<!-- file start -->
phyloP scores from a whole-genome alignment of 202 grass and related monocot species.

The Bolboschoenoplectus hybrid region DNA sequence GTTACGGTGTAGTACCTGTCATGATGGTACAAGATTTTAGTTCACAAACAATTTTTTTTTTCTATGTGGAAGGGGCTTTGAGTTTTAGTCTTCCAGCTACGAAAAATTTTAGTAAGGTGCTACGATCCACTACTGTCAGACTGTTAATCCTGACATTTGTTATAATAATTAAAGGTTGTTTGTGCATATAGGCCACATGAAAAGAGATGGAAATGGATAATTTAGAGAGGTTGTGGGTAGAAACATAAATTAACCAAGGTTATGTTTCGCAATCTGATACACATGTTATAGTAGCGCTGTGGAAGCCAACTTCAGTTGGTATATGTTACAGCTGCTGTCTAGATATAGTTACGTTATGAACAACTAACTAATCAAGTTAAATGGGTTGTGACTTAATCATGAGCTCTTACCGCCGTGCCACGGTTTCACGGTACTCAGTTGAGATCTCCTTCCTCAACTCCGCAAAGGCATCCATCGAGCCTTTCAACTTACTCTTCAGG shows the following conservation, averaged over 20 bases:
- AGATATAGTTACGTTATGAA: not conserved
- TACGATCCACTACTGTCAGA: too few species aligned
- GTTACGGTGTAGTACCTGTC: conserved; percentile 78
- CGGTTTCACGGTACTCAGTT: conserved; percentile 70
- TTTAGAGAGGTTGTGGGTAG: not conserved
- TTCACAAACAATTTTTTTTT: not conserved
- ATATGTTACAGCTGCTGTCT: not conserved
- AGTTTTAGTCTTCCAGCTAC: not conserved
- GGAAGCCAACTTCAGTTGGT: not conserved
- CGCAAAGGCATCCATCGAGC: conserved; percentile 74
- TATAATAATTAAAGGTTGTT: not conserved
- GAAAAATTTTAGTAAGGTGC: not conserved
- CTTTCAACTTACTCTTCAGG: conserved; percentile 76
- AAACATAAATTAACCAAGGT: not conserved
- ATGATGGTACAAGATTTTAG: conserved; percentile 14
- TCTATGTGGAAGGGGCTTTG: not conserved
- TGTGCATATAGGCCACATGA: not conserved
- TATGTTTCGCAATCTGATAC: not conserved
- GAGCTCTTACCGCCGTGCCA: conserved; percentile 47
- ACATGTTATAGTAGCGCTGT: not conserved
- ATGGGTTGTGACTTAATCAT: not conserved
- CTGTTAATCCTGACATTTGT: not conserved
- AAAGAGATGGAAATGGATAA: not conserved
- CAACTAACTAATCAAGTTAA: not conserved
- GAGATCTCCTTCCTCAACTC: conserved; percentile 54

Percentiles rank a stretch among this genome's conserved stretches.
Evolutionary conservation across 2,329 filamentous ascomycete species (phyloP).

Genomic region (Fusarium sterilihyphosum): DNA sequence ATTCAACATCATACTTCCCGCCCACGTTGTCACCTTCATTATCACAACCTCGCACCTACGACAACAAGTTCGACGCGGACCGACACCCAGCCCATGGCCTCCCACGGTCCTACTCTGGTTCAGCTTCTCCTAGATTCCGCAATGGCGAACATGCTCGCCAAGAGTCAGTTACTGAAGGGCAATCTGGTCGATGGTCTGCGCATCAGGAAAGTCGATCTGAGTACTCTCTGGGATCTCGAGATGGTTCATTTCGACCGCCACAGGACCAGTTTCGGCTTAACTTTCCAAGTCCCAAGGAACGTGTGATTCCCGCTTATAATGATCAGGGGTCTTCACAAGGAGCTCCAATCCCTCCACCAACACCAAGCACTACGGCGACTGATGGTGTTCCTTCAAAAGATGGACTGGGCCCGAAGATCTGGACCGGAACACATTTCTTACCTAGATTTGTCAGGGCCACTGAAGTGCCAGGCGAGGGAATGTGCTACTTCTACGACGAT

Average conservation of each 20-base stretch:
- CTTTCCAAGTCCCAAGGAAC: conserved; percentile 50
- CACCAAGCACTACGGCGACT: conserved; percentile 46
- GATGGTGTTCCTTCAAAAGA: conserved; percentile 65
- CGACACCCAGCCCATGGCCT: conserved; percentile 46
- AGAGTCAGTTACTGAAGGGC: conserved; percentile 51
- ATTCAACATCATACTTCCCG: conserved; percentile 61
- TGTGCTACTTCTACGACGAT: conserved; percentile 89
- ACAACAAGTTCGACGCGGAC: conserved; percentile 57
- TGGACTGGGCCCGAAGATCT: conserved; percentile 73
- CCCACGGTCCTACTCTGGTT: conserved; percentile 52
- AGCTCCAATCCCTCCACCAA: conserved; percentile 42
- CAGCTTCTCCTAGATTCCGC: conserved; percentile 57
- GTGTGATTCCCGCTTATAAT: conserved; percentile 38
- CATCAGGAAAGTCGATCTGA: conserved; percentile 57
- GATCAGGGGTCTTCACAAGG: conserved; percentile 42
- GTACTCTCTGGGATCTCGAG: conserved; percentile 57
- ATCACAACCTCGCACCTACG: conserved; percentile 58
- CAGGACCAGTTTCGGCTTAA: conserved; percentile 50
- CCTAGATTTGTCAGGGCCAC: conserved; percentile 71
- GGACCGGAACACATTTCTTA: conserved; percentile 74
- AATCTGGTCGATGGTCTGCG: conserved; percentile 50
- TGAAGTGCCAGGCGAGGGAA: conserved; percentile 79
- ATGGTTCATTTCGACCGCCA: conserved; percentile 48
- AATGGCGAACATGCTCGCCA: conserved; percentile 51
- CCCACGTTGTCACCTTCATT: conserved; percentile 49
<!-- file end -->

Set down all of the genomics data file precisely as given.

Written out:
phyloP scores from a whole-genome alignment of 202 grass and related monocot species.

The Bolboschoenoplectus hybrid region DNA sequence GTTACGGTGTAGTACCTGTCATGATGGTACAAGATTTTAGTTCACAAACAATTTTTTTTTTCTATGTGGAAGGGGCTTTGAGTTTTAGTCTTCCAGCTACGAAAAATTTTAGTAAGGTGCTACGATCCACTACTGTCAGACTGTTAATCCTGACATTTGTTATAATAATTAAAGGTTGTTTGTGCATATAGGCCACATGAAAAGAGATGGAAATGGATAATTTAGAGAGGTTGTGGGTAGAAACATAAATTAACCAAGGTTATGTTTCGCAATCTGATACACATGTTATAGTAGCGCTGTGGAAGCCAACTTCAGTTGGTATATGTTACAGCTGCTGTCTAGATATAGTTACGTTATGAACAACTAACTAATCAAGTTAAATGGGTTGTGACTTAATCATGAGCTCTTACCGCCGTGCCACGGTTTCACGGTACTCAGTTGAGATCTCCTTCCTCAACTCCGCAAAGGCATCCATCGAGCCTTTCAACTTACTCTTCAGG shows the following conservation, averaged over 20 bases:
- AGATATAGTTACGTTATGAA: not conserved
- TACGATCCACTACTGTCAGA: too few species aligned
- GTTACGGTGTAGTACCTGTC: conserved; percentile 78
- CGGTTTCACGGTACTCAGTT: conserved; percentile 70
- TTTAGAGAGGTTGTGGGTAG: not conserved
- TTCACAAACAATTTTTTTTT: not conserved
- ATATGTTACAGCTGCTGTCT: not conserved
- AGTTTTAGTCTTCCAGCTAC: not conserved
- GGAAGCCAACTTCAGTTGGT: not conserved
- CGCAAAGGCATCCATCGAGC: conserved; percentile 74
- TATAATAATTAAAGGTTGTT: not conserved
- GAAAAATTTTAGTAAGGTGC: not conserved
- CTTTCAACTTACTCTTCAGG: conserved; percentile 76
- AAACATAAATTAACCAAGGT: not conserved
- ATGATGGTACAAGATTTTAG: conserved; percentile 14
- TCTATGTGGAAGGGGCTTTG: not conserved
- TGTGCATATAGGCCACATGA: not conserved
- TATGTTTCGCAATCTGATAC: not conserved
- GAGCTCTTACCGCCGTGCCA: conserved; percentile 47
- ACATGTTATAGTAGCGCTGT: not conserved
- ATGGGTTGTGACTTAATCAT: not conserved
- CTGTTAATCCTGACATTTGT: not conserved
- AAAGAGATGGAAATGGATAA: not conserved
- CAACTAACTAATCAAGTTAA: not conserved
- GAGATCTCCTTCCTCAACTC: conserved; percentile 54

Percentiles rank a stretch among this genome's conserved stretches.
Evolutionary conservation across 2,329 filamentous ascomycete species (phyloP).

Genomic region (Fusarium sterilihyphosum): DNA sequence ATTCAACATCATACTTCCCGCCCACGTTGTCACCTTCATTATCACAACCTCGCACCTACGACAACAAGTTCGACGCGGACCGACACCCAGCCCATGGCCTCCCACGGTCCTACTCTGGTTCAGCTTCTCCTAGATTCCGCAATGGCGAACATGCTCGCCAAGAGTCAGTTACTGAAGGGCAATCTGGTCGATGGTCTGCGCATCAGGAAAGTCGATCTGAGTACTCTCTGGGATCTCGAGATGGTTCATTTCGACCGCCACAGGACCAGTTTCGGCTTAACTTTCCAAGTCCCAAGGAACGTGTGATTCCCGCTTATAATGATCAGGGGTCTTCACAAGGAGCTCCAATCCCTCCACCAACACCAAGCACTACGGCGACTGATGGTGTTCCTTCAAAAGATGGACTGGGCCCGAAGATCTGGACCGGAACACATTTCTTACCTAGATTTGTCAGGGCCACTGAAGTGCCAGGCGAGGGAATGTGCTACTTCTACGACGAT

Average conservation of each 20-base stretch:
- CTTTCCAAGTCCCAAGGAAC: conserved; percentile 50
- CACCAAGCACTACGGCGACT: conserved; percentile 46
- GATGGTGTTCCTTCAAAAGA: conserved; percentile 65
- CGACACCCAGCCCATGGCCT: conserved; percentile 46
- AGAGTCAGTTACTGAAGGGC: conserved; percentile 51
- ATTCAACATCATACTTCCCG: conserved; percentile 61
- TGTGCTACTTCTACGACGAT: conserved; percentile 89
- ACAACAAGTTCGACGCGGAC: conserved; percentile 57
- TGGACTGGGCCCGAAGATCT: conserved; percentile 73
- CCCACGGTCCTACTCTGGTT: conserved; percentile 52
- AGCTCCAATCCCTCCACCAA: conserved; percentile 42
- CAGCTTCTCCTAGATTCCGC: conserved; percentile 57
- GTGTGATTCCCGCTTATAAT: conserved; percentile 38
- CATCAGGAAAGTCGATCTGA: conserved; percentile 57
- GATCAGGGGTCTTCACAAGG: conserved; percentile 42
- GTACTCTCTGGGATCTCGAG: conserved; percentile 57
- ATCACAACCTCGCACCTACG: conserved; percentile 58
- CAGGACCAGTTTCGGCTTAA: conserved; percentile 50
- CCTAGATTTGTCAGGGCCAC: conserved; percentile 71
- GGACCGGAACACATTTCTTA: conserved; percentile 74
- AATCTGGTCGATGGTCTGCG: conserved; percentile 50
- TGAAGTGCCAGGCGAGGGAA: conserved; percentile 79
- ATGGTTCATTTCGACCGCCA: conserved; percentile 48
- AATGGCGAACATGCTCGCCA: conserved; percentile 51
- CCCACGTTGTCACCTTCATT: conserved; percentile 49